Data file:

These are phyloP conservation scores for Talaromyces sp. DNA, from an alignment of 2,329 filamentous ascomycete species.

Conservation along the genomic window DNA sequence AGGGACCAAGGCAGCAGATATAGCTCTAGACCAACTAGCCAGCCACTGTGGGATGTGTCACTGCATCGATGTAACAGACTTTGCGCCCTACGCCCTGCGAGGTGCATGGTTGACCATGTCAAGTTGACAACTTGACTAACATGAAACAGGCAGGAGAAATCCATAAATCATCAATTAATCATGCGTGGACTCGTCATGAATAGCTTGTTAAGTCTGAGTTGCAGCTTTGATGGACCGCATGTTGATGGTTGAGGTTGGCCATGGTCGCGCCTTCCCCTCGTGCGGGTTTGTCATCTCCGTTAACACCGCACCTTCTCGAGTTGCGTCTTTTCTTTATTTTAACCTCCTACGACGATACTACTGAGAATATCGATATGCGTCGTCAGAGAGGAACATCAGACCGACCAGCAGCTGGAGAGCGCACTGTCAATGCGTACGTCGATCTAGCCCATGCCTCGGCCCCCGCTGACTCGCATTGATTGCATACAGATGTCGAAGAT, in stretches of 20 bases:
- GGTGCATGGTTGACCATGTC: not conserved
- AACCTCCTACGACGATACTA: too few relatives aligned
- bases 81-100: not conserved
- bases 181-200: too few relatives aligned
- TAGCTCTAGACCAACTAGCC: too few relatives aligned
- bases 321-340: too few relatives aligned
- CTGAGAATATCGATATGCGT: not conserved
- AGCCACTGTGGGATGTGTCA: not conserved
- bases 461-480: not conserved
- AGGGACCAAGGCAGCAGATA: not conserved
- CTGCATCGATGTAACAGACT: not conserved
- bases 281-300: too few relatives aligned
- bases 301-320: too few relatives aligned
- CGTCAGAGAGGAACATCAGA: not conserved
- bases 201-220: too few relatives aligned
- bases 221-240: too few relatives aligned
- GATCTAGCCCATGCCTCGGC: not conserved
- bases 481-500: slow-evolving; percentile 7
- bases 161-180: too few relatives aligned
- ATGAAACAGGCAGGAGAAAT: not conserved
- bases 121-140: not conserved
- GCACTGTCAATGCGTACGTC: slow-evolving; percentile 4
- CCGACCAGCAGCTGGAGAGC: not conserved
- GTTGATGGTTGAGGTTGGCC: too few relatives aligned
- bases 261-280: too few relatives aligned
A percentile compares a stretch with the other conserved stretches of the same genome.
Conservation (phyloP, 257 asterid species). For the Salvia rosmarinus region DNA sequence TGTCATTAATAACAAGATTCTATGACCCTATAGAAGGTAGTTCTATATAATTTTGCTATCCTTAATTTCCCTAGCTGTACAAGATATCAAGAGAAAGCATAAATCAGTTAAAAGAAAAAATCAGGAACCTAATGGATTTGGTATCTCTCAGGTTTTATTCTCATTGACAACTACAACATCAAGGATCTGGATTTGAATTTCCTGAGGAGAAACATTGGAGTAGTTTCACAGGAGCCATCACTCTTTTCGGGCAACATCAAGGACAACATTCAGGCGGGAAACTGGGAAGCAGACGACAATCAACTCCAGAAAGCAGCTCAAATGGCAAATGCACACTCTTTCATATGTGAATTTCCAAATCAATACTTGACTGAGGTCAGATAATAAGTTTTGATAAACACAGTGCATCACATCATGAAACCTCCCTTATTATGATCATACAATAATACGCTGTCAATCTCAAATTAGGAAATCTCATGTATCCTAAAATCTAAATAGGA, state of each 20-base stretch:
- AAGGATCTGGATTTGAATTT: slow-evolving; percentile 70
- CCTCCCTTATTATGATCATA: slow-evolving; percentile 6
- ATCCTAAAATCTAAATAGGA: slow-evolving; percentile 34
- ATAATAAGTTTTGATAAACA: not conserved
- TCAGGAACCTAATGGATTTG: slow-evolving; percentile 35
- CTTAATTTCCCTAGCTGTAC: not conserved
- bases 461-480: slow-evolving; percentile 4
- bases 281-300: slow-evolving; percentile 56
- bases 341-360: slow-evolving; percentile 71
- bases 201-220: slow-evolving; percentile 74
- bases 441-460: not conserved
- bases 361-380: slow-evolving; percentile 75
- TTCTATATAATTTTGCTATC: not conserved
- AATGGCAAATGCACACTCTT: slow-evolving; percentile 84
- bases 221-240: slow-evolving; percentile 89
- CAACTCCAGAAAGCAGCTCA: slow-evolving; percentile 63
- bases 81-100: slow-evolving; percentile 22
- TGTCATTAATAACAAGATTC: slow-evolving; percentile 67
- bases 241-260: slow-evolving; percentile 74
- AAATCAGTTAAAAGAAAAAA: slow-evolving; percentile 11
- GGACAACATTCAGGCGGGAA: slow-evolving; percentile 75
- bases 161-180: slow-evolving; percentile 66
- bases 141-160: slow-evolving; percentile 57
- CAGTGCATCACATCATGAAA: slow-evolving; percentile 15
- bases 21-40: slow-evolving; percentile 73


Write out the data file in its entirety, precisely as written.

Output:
These are phyloP conservation scores for Talaromyces sp. DNA, from an alignment of 2,329 filamentous ascomycete species.

Conservation along the genomic window DNA sequence AGGGACCAAGGCAGCAGATATAGCTCTAGACCAACTAGCCAGCCACTGTGGGATGTGTCACTGCATCGATGTAACAGACTTTGCGCCCTACGCCCTGCGAGGTGCATGGTTGACCATGTCAAGTTGACAACTTGACTAACATGAAACAGGCAGGAGAAATCCATAAATCATCAATTAATCATGCGTGGACTCGTCATGAATAGCTTGTTAAGTCTGAGTTGCAGCTTTGATGGACCGCATGTTGATGGTTGAGGTTGGCCATGGTCGCGCCTTCCCCTCGTGCGGGTTTGTCATCTCCGTTAACACCGCACCTTCTCGAGTTGCGTCTTTTCTTTATTTTAACCTCCTACGACGATACTACTGAGAATATCGATATGCGTCGTCAGAGAGGAACATCAGACCGACCAGCAGCTGGAGAGCGCACTGTCAATGCGTACGTCGATCTAGCCCATGCCTCGGCCCCCGCTGACTCGCATTGATTGCATACAGATGTCGAAGAT, in stretches of 20 bases:
- GGTGCATGGTTGACCATGTC: not conserved
- AACCTCCTACGACGATACTA: too few relatives aligned
- bases 81-100: not conserved
- bases 181-200: too few relatives aligned
- TAGCTCTAGACCAACTAGCC: too few relatives aligned
- bases 321-340: too few relatives aligned
- CTGAGAATATCGATATGCGT: not conserved
- AGCCACTGTGGGATGTGTCA: not conserved
- bases 461-480: not conserved
- AGGGACCAAGGCAGCAGATA: not conserved
- CTGCATCGATGTAACAGACT: not conserved
- bases 281-300: too few relatives aligned
- bases 301-320: too few relatives aligned
- CGTCAGAGAGGAACATCAGA: not conserved
- bases 201-220: too few relatives aligned
- bases 221-240: too few relatives aligned
- GATCTAGCCCATGCCTCGGC: not conserved
- bases 481-500: slow-evolving; percentile 7
- bases 161-180: too few relatives aligned
- ATGAAACAGGCAGGAGAAAT: not conserved
- bases 121-140: not conserved
- GCACTGTCAATGCGTACGTC: slow-evolving; percentile 4
- CCGACCAGCAGCTGGAGAGC: not conserved
- GTTGATGGTTGAGGTTGGCC: too few relatives aligned
- bases 261-280: too few relatives aligned
A percentile compares a stretch with the other conserved stretches of the same genome.
Conservation (phyloP, 257 asterid species). For the Salvia rosmarinus region DNA sequence TGTCATTAATAACAAGATTCTATGACCCTATAGAAGGTAGTTCTATATAATTTTGCTATCCTTAATTTCCCTAGCTGTACAAGATATCAAGAGAAAGCATAAATCAGTTAAAAGAAAAAATCAGGAACCTAATGGATTTGGTATCTCTCAGGTTTTATTCTCATTGACAACTACAACATCAAGGATCTGGATTTGAATTTCCTGAGGAGAAACATTGGAGTAGTTTCACAGGAGCCATCACTCTTTTCGGGCAACATCAAGGACAACATTCAGGCGGGAAACTGGGAAGCAGACGACAATCAACTCCAGAAAGCAGCTCAAATGGCAAATGCACACTCTTTCATATGTGAATTTCCAAATCAATACTTGACTGAGGTCAGATAATAAGTTTTGATAAACACAGTGCATCACATCATGAAACCTCCCTTATTATGATCATACAATAATACGCTGTCAATCTCAAATTAGGAAATCTCATGTATCCTAAAATCTAAATAGGA, state of each 20-base stretch:
- AAGGATCTGGATTTGAATTT: slow-evolving; percentile 70
- CCTCCCTTATTATGATCATA: slow-evolving; percentile 6
- ATCCTAAAATCTAAATAGGA: slow-evolving; percentile 34
- ATAATAAGTTTTGATAAACA: not conserved
- TCAGGAACCTAATGGATTTG: slow-evolving; percentile 35
- CTTAATTTCCCTAGCTGTAC: not conserved
- bases 461-480: slow-evolving; percentile 4
- bases 281-300: slow-evolving; percentile 56
- bases 341-360: slow-evolving; percentile 71
- bases 201-220: slow-evolving; percentile 74
- bases 441-460: not conserved
- bases 361-380: slow-evolving; percentile 75
- TTCTATATAATTTTGCTATC: not conserved
- AATGGCAAATGCACACTCTT: slow-evolving; percentile 84
- bases 221-240: slow-evolving; percentile 89
- CAACTCCAGAAAGCAGCTCA: slow-evolving; percentile 63
- bases 81-100: slow-evolving; percentile 22
- TGTCATTAATAACAAGATTC: slow-evolving; percentile 67
- bases 241-260: slow-evolving; percentile 74
- AAATCAGTTAAAAGAAAAAA: slow-evolving; percentile 11
- GGACAACATTCAGGCGGGAA: slow-evolving; percentile 75
- bases 161-180: slow-evolving; percentile 66
- bases 141-160: slow-evolving; percentile 57
- CAGTGCATCACATCATGAAA: slow-evolving; percentile 15
- bases 21-40: slow-evolving; percentile 73